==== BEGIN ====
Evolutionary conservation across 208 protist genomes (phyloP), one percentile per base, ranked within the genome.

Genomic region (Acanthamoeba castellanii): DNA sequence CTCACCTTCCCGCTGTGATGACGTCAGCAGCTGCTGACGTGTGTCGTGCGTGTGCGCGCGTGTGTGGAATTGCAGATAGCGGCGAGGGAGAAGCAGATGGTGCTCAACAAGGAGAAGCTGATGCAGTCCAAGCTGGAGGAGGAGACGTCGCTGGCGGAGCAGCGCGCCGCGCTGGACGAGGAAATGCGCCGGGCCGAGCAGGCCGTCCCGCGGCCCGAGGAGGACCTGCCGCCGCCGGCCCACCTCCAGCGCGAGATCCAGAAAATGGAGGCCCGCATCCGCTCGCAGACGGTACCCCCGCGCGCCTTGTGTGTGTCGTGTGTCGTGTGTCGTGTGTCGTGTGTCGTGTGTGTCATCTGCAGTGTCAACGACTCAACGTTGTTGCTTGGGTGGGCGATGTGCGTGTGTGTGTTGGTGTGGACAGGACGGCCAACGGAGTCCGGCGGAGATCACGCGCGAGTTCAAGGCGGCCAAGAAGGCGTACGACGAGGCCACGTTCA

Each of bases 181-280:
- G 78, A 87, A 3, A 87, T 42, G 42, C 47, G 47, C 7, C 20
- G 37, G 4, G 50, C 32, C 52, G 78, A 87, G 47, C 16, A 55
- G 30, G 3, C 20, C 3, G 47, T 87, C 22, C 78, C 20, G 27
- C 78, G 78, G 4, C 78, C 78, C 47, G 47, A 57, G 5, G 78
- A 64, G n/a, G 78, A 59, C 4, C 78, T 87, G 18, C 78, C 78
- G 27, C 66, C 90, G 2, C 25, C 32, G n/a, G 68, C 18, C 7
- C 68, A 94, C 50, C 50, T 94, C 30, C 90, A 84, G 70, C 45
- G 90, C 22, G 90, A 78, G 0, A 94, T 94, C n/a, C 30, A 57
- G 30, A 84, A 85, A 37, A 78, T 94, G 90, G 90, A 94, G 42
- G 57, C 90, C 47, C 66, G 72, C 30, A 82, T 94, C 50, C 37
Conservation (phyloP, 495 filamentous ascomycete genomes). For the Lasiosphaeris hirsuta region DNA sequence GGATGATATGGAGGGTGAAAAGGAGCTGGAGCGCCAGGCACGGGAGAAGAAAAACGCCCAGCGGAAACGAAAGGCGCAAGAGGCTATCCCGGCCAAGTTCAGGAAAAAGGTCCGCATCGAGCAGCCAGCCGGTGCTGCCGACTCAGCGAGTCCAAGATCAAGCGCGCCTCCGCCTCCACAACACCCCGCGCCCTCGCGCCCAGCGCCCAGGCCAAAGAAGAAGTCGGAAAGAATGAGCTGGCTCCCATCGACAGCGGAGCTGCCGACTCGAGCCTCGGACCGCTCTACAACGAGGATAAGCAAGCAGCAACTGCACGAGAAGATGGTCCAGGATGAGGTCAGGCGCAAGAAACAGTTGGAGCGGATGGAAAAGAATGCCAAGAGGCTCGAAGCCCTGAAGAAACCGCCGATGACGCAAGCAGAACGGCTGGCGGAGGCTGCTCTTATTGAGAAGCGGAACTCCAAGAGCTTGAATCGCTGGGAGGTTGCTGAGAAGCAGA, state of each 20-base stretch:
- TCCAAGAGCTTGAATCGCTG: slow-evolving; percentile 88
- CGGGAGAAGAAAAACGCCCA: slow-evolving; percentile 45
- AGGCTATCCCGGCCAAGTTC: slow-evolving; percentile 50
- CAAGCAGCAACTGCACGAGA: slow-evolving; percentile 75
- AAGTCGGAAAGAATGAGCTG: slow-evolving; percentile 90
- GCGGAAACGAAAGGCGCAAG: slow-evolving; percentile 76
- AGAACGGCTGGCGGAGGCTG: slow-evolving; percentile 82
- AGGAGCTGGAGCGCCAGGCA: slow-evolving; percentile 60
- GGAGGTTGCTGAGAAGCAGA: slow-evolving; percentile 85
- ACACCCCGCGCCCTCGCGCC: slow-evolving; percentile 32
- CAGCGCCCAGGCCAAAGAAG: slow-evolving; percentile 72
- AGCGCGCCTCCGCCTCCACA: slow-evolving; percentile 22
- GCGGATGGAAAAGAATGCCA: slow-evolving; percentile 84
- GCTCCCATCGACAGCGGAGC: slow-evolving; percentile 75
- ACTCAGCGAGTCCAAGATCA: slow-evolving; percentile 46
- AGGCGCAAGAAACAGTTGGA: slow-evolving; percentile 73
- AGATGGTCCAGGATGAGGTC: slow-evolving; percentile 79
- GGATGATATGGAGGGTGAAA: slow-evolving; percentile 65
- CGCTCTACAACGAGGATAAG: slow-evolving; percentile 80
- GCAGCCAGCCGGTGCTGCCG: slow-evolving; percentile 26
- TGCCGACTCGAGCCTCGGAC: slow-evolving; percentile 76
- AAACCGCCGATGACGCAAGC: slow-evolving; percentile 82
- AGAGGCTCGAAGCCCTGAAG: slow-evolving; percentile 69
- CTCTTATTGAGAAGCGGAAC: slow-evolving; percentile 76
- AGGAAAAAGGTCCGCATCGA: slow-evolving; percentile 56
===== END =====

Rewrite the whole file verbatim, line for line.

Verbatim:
Evolutionary conservation across 208 protist genomes (phyloP), one percentile per base, ranked within the genome.

Genomic region (Acanthamoeba castellanii): DNA sequence CTCACCTTCCCGCTGTGATGACGTCAGCAGCTGCTGACGTGTGTCGTGCGTGTGCGCGCGTGTGTGGAATTGCAGATAGCGGCGAGGGAGAAGCAGATGGTGCTCAACAAGGAGAAGCTGATGCAGTCCAAGCTGGAGGAGGAGACGTCGCTGGCGGAGCAGCGCGCCGCGCTGGACGAGGAAATGCGCCGGGCCGAGCAGGCCGTCCCGCGGCCCGAGGAGGACCTGCCGCCGCCGGCCCACCTCCAGCGCGAGATCCAGAAAATGGAGGCCCGCATCCGCTCGCAGACGGTACCCCCGCGCGCCTTGTGTGTGTCGTGTGTCGTGTGTCGTGTGTCGTGTGTCGTGTGTGTCATCTGCAGTGTCAACGACTCAACGTTGTTGCTTGGGTGGGCGATGTGCGTGTGTGTGTTGGTGTGGACAGGACGGCCAACGGAGTCCGGCGGAGATCACGCGCGAGTTCAAGGCGGCCAAGAAGGCGTACGACGAGGCCACGTTCA

Each of bases 181-280:
- G 78, A 87, A 3, A 87, T 42, G 42, C 47, G 47, C 7, C 20
- G 37, G 4, G 50, C 32, C 52, G 78, A 87, G 47, C 16, A 55
- G 30, G 3, C 20, C 3, G 47, T 87, C 22, C 78, C 20, G 27
- C 78, G 78, G 4, C 78, C 78, C 47, G 47, A 57, G 5, G 78
- A 64, G n/a, G 78, A 59, C 4, C 78, T 87, G 18, C 78, C 78
- G 27, C 66, C 90, G 2, C 25, C 32, G n/a, G 68, C 18, C 7
- C 68, A 94, C 50, C 50, T 94, C 30, C 90, A 84, G 70, C 45
- G 90, C 22, G 90, A 78, G 0, A 94, T 94, C n/a, C 30, A 57
- G 30, A 84, A 85, A 37, A 78, T 94, G 90, G 90, A 94, G 42
- G 57, C 90, C 47, C 66, G 72, C 30, A 82, T 94, C 50, C 37
Conservation (phyloP, 495 filamentous ascomycete genomes). For the Lasiosphaeris hirsuta region DNA sequence GGATGATATGGAGGGTGAAAAGGAGCTGGAGCGCCAGGCACGGGAGAAGAAAAACGCCCAGCGGAAACGAAAGGCGCAAGAGGCTATCCCGGCCAAGTTCAGGAAAAAGGTCCGCATCGAGCAGCCAGCCGGTGCTGCCGACTCAGCGAGTCCAAGATCAAGCGCGCCTCCGCCTCCACAACACCCCGCGCCCTCGCGCCCAGCGCCCAGGCCAAAGAAGAAGTCGGAAAGAATGAGCTGGCTCCCATCGACAGCGGAGCTGCCGACTCGAGCCTCGGACCGCTCTACAACGAGGATAAGCAAGCAGCAACTGCACGAGAAGATGGTCCAGGATGAGGTCAGGCGCAAGAAACAGTTGGAGCGGATGGAAAAGAATGCCAAGAGGCTCGAAGCCCTGAAGAAACCGCCGATGACGCAAGCAGAACGGCTGGCGGAGGCTGCTCTTATTGAGAAGCGGAACTCCAAGAGCTTGAATCGCTGGGAGGTTGCTGAGAAGCAGA, state of each 20-base stretch:
- TCCAAGAGCTTGAATCGCTG: slow-evolving; percentile 88
- CGGGAGAAGAAAAACGCCCA: slow-evolving; percentile 45
- AGGCTATCCCGGCCAAGTTC: slow-evolving; percentile 50
- CAAGCAGCAACTGCACGAGA: slow-evolving; percentile 75
- AAGTCGGAAAGAATGAGCTG: slow-evolving; percentile 90
- GCGGAAACGAAAGGCGCAAG: slow-evolving; percentile 76
- AGAACGGCTGGCGGAGGCTG: slow-evolving; percentile 82
- AGGAGCTGGAGCGCCAGGCA: slow-evolving; percentile 60
- GGAGGTTGCTGAGAAGCAGA: slow-evolving; percentile 85
- ACACCCCGCGCCCTCGCGCC: slow-evolving; percentile 32
- CAGCGCCCAGGCCAAAGAAG: slow-evolving; percentile 72
- AGCGCGCCTCCGCCTCCACA: slow-evolving; percentile 22
- GCGGATGGAAAAGAATGCCA: slow-evolving; percentile 84
- GCTCCCATCGACAGCGGAGC: slow-evolving; percentile 75
- ACTCAGCGAGTCCAAGATCA: slow-evolving; percentile 46
- AGGCGCAAGAAACAGTTGGA: slow-evolving; percentile 73
- AGATGGTCCAGGATGAGGTC: slow-evolving; percentile 79
- GGATGATATGGAGGGTGAAA: slow-evolving; percentile 65
- CGCTCTACAACGAGGATAAG: slow-evolving; percentile 80
- GCAGCCAGCCGGTGCTGCCG: slow-evolving; percentile 26
- TGCCGACTCGAGCCTCGGAC: slow-evolving; percentile 76
- AAACCGCCGATGACGCAAGC: slow-evolving; percentile 82
- AGAGGCTCGAAGCCCTGAAG: slow-evolving; percentile 69
- CTCTTATTGAGAAGCGGAAC: slow-evolving; percentile 76
- AGGAAAAAGGTCCGCATCGA: slow-evolving; percentile 56